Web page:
Obama bail out: Wright is put to curb, but what about what he said ...
After weeks of not really defending, but not really condemning his controversial pastor, Barack Obama came out Tuesday, stood in front of a crowd and made the choice to end his association with his longtime minister.
The decision came on the heels of comments made by the Rev. Wright during a speech at the National Press Club in which he went so far as to blame the U.S. government for the AIDS virus.
Those comments really weren’t that different from any of the other vitriol that has been spewing from the Rev. Wright’s lips, but this time, it was just too much, Obama told those gathered at his press conference.
Truthfully, Obama did not have any choice. If he wanted to continue to be a viable candidate to lead this nation as president, there was no option other than to stand up and say what he did. There was no way to explain away a continued association with the Rev. Wright or to lessen the impact of the ridiculous statements he has made and continues to make.
There are plenty of comments that can be made regarding Obama’s reluctance to send the Rev. Wright packing earlier. It will be up to voters whether they think he handled the decision on when to cut the ties properly.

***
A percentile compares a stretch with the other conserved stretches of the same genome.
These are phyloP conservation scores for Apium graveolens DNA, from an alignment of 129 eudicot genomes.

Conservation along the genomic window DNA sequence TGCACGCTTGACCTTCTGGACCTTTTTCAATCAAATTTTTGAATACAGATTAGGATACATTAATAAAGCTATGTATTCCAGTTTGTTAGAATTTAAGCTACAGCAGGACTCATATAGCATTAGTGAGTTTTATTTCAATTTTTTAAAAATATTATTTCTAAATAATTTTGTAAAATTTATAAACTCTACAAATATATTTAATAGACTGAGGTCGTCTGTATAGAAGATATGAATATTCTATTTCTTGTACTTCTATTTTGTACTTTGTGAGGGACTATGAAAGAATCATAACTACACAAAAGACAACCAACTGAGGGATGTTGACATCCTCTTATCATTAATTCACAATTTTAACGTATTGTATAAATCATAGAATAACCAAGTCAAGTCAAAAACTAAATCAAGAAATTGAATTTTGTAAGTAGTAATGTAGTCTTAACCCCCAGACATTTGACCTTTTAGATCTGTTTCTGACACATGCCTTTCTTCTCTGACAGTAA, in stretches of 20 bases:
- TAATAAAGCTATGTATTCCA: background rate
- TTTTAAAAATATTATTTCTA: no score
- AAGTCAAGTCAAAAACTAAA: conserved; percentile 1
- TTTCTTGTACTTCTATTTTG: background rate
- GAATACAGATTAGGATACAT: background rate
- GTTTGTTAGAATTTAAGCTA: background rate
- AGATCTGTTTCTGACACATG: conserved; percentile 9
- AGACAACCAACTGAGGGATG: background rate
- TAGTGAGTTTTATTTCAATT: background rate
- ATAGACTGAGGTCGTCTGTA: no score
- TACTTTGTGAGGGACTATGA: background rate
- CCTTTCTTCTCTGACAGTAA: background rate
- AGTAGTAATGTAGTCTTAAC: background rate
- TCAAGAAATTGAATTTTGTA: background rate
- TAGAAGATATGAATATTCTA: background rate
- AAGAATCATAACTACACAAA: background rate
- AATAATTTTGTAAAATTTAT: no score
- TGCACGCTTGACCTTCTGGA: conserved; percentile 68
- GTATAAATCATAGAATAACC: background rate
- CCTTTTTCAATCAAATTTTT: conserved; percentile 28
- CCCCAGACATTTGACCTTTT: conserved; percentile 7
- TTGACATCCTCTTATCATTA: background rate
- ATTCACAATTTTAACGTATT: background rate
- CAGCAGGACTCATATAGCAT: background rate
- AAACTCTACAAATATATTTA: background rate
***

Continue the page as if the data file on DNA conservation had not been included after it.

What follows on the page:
But as the smoke clears and the campaign continues, there is another discussion to be had.
What about what the Rev. Wright said? And what about what he suggested about the beliefs of millions of black Americans?
What are we as a nation going to do about people — from any race or soapbox — who continue to push hatred, bias and conspiracy theories that make it impossible for this nation to have a substantive discussion on race? When are we going to admit that there are people out there who are pushing an agenda — and that there are thousands of followers eager to listen to them and who believe every word they say?
In other words, what about all those people out there who still think that every word that comes out of the Rev. Wright’s mouth is gospel and that he is speaking for them?
Barack Obama’s dilemma is an example of what can happen when charisma and a pulpit are merged with a need for attention.
Obama sat in the Rev. Wright’s congregation for decades and he did not realize the true impact of the pastor’s message. He did not understand the true feelings of the man he had called a friend for 20 years.
It is only when a magnifying glass was put to his pastor’s words that he saw how destructive they are.
Our goal should be to put up more magnifying glasses — on all sorts of hate speak — no matter where it comes from.
Published in Editorials on April 30, 2008 11:26 AM